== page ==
Also, I recently heard from the coordinator of a popular spiritual conference that she was having difficulty getting speakers to attend her next event because most have followed the trend of asking for $15,000-$25,000 per hour for their time, which they usually want to have paid in advance. This seems absurd to me! While teaching and speaking at conferences for over 25 years, I have met all of the well-known teachers and authors (many of whom are friends and colleagues) and have not found one that has wisdom worth $25,000 dollars per hour. In fact, I personally find that many of my students have more sincerity and as much wisdom as the most popular of these teachers and authors.If the fees currently charged by Secret stars such as Joe "Mr. Fire" Vitale are any indication, the events coordinator that Mirdad quoted was spot-on. Joe's current fees for speaking are $25,000.00 an hour for domestic events and $35,000.00 an hour for international events, plus first-class travel for two and hotel accommodations in a suite. James Arthur Ray, another Secret star, charges from $30,000.00 to $75,000.00 for keynote speaking, depending upon the length of the presentation, distance to venue and other factors. Travel and other expenses are extra. Mars-and-Venus author "Dr." John Gray's keynote fees range from $50,000.00 to $75,000.00, according to a speakers' bureau that represents him. Some speakers such as Chicken Soup for the Soul co-creator Jack Canfield, who was also in The Secret, don't even list their fees; the various speakers' bureaus that represent them just say, "Call for fees."
It seems acceptable even for students of spirituality to complain about the profits the government makes on our taxes or the oil tycoons make on fuel or large corporations give to pad the lives of their CEO's, but nobody bothers to notice the greed of modern spiritual teachers. Buddha laughed at the likes of these individuals; Jesus rebuked them and referred to them as blind guides and hypocrites. Furthermore, neither Buddha nor Jesus ever charged a dime for their teachings, which by the way, far surpass the teachings of any of today's authors...
I hasten to add, however, that the amounts listed above actually fall well within the accepted current range for "celebrity keynote speakers," and some of the bigger names in the selfish-help world charge $100,000 and more for a keynote speech. (And real celebrities, such as actors and top athletes and such, charge $200,000 and more.) So you might say that some of the spiritual "teachers" are charging bargain-basement prices, relatively speaking, for their keynotes. Still, it's all quite a bit more than Jesus and Buddha charged for their stuff. And perhaps the whole keynote-speaking price structure could be looked upon as yet another reflection of our culture's misplaced priorities, particularly when real teachers – you know, those dedicated women and men who work in our schools – are generally so underpaid and under-valued.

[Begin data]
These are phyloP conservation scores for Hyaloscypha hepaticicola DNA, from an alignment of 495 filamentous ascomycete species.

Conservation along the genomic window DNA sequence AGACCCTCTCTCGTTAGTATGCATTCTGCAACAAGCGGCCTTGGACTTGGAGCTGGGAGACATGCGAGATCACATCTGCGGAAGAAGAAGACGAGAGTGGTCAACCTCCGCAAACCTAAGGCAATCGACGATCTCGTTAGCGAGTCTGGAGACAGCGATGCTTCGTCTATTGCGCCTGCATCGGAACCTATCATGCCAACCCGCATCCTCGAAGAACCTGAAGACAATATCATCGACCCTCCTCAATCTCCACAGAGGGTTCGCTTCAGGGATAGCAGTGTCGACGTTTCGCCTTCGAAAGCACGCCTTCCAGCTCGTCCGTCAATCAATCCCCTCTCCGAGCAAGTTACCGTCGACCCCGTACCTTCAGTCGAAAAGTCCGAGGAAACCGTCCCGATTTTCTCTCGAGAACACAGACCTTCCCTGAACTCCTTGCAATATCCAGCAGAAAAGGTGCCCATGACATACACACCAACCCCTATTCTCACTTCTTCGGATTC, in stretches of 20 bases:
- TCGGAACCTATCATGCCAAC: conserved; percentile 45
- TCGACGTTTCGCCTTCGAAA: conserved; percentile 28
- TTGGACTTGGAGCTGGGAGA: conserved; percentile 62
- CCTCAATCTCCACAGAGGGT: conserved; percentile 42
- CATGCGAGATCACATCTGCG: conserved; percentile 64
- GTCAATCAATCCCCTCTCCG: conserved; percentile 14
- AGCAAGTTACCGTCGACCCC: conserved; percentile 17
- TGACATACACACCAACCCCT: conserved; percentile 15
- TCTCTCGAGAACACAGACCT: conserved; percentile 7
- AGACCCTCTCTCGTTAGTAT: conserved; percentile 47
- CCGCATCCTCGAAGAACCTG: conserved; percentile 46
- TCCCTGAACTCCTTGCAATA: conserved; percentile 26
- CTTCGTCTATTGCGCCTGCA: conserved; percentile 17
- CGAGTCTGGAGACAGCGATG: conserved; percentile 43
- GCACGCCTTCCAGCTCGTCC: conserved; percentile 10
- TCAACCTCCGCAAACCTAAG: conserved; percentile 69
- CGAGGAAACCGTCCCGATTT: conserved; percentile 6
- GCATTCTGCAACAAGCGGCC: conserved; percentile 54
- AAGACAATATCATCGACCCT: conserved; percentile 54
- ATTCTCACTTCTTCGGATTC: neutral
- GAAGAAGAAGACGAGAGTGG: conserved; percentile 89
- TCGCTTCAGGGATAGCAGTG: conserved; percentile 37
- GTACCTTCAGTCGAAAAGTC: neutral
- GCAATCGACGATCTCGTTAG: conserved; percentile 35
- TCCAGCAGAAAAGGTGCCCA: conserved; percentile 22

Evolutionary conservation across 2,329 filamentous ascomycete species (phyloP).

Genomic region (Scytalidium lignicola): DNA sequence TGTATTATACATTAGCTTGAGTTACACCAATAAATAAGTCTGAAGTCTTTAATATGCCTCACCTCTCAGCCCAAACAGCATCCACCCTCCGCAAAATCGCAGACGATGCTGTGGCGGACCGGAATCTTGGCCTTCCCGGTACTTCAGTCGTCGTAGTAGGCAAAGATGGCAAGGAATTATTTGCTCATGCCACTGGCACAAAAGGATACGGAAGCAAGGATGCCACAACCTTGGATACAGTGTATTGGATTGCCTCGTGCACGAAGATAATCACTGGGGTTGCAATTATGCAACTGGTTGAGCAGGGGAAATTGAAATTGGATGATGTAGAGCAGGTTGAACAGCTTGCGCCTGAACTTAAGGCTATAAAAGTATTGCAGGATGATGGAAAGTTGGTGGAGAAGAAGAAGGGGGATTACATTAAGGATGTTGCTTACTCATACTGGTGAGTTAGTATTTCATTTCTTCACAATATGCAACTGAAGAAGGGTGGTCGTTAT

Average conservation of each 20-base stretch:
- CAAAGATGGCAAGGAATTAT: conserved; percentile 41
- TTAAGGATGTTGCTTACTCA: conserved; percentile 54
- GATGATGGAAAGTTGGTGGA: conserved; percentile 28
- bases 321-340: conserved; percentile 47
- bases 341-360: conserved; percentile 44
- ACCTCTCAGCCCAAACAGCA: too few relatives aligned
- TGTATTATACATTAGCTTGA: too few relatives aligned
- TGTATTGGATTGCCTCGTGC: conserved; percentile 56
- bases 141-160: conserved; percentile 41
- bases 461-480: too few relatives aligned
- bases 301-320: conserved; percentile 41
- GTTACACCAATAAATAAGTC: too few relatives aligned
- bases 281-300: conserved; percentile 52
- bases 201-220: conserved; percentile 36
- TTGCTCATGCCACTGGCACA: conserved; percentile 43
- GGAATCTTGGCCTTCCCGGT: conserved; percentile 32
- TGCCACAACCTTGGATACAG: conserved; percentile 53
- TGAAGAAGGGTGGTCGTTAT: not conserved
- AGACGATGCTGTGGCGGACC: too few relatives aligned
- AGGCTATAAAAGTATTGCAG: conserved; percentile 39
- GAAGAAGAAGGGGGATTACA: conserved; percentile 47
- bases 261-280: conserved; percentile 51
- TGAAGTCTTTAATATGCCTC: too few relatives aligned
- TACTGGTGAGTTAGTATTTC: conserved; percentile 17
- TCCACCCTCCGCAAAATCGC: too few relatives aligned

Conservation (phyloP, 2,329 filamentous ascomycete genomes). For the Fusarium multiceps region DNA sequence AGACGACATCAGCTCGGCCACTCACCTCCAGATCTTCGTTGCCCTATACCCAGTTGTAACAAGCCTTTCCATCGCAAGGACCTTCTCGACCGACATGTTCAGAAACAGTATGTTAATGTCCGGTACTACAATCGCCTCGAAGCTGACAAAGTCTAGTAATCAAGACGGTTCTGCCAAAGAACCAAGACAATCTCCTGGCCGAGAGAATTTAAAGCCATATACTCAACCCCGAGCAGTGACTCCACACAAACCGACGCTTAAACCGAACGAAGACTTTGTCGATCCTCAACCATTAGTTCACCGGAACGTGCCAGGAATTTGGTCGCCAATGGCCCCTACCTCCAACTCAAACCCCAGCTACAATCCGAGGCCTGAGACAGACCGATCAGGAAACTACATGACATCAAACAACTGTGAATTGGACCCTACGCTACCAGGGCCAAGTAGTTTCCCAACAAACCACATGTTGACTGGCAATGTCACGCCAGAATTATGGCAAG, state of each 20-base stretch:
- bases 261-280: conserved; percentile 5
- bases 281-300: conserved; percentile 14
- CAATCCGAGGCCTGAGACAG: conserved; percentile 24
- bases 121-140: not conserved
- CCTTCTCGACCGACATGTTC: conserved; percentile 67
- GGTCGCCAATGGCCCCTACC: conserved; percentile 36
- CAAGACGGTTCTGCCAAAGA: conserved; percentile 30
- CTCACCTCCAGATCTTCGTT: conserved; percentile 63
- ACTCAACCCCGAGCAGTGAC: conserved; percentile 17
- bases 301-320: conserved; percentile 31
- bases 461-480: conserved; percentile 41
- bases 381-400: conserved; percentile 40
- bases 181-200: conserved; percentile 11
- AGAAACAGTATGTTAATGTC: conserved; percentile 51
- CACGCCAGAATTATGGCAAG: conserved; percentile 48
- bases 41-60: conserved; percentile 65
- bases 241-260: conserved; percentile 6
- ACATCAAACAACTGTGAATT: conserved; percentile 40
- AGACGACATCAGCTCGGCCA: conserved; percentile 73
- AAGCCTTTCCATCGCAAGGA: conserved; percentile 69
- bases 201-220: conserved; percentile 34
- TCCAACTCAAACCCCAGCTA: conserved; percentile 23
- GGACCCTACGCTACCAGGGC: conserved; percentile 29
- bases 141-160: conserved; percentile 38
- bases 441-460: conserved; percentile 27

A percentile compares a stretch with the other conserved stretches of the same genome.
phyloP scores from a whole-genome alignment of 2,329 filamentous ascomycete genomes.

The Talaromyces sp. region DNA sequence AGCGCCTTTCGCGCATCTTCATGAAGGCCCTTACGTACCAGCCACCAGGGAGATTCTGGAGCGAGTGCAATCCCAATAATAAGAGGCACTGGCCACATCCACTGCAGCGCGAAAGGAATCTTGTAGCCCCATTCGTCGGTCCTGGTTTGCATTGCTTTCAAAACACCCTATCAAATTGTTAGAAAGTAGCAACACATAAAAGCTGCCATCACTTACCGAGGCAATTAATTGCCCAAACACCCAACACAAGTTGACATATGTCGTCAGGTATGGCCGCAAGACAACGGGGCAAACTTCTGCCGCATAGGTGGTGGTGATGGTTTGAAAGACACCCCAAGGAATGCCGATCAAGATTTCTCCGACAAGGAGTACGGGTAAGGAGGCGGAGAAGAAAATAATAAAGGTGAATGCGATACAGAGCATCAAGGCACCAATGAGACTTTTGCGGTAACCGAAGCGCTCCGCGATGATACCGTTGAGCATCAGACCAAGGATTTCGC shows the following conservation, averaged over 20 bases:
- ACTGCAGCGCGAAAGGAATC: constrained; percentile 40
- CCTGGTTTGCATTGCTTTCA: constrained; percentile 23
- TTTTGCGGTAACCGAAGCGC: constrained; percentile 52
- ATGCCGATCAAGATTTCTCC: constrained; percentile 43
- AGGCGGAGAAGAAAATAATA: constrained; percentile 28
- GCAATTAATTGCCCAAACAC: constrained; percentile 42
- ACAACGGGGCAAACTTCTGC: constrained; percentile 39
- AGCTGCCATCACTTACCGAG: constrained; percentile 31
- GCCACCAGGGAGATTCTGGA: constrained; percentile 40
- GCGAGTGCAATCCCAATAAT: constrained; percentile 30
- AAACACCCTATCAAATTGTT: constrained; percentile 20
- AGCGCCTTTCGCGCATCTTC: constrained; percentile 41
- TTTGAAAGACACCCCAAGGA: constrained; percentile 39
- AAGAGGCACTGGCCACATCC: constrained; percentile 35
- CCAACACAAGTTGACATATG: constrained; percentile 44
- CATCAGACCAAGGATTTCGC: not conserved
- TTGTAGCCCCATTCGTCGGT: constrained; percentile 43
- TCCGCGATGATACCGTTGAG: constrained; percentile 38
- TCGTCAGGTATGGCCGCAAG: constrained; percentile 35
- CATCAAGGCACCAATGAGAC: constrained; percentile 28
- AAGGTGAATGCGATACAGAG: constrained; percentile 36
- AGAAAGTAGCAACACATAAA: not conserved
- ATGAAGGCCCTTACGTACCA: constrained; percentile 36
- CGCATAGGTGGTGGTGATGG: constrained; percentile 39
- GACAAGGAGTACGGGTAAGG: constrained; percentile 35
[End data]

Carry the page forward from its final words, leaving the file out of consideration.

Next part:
Gosh darn it, I'm sounding moralistic again. Sorry.
As for another point that Michael Mirdad addressed, the ancient spiritual masters' views on wealth, there's no shortage of rationalization among the New-Wage "leaders" about that. On more than one occasion, Mr. Fire (to give but one example) has defended his own brand of spiritual materialism as being right in sync with the teachings of Buddha. In a fairly recent blog post he mentioned a book he'd been reading.
Prosperity Buddhism is to the New Wage as Prosperity Christianity is to the Born-Again camp. And I'm sure Buddha would be pleased and proud to know that Mr. Fire just bought himself yet another car, a 2008 Rolls-Royce Phantom, auto of choice for sheiks and tycoons. Prices start at $340,000.00 US. He offers this latest purchase as further proof that his "Attract A New Car" program really works.
The Buddha’s Teachings on Prosperity at Home, at Work, in the World by Bhikku Basnagoda Rahula. What a great book! I’m relieved to see someone show that Buddha was not against wealth or success. He instead wanted you to be wealthy so you could help yourself, your family, and your community. That’s exactly what I say is the best reason to get rich. I never knew Buddha agreed with me. Anyway, this is an insightful, practical book that I keep returning to. Get it. Make it your devotional reading for a while. Rich stuff.
Anyway, Michael Mirdad admits that he too charges for his services, products and workshops, but says that in the more than twenty-five years he's been in the biz, he and his staff "have NEVER turned away a student who couldn't afford our workshops or sessions – that is, as long as that student or client was sincere about learning or healing." He added:
At our recent mastery intensive, our attendees were surprised to see that such a large portion of their fee was spent on workshop supplies, guest facilitators, and on beautifying the property for their further enjoyment. In other words, we directly gave back to those who gave to us. We see this as a win-win scenario, rather than being one person benefiting from what they take from others.In all fairness I should say that judging by what I've seen and heard, some gurus and leaders, including Mr. Fire, do occasionally make exceptions for people who can't afford their workshops or other events. But Mirdad's main point seems to be that when it comes to keynote speaking engagements (as opposed to seminars and workshops and such), most of these folks are waaaay overpriced in the first place. Even realizing that concepts such as "overpriced" and "affordable" are generally subjective judgments, and even being aware of the keynote-speaking price tier, I am still left with one thought: Holy crap, $35,000.00 an hour?!?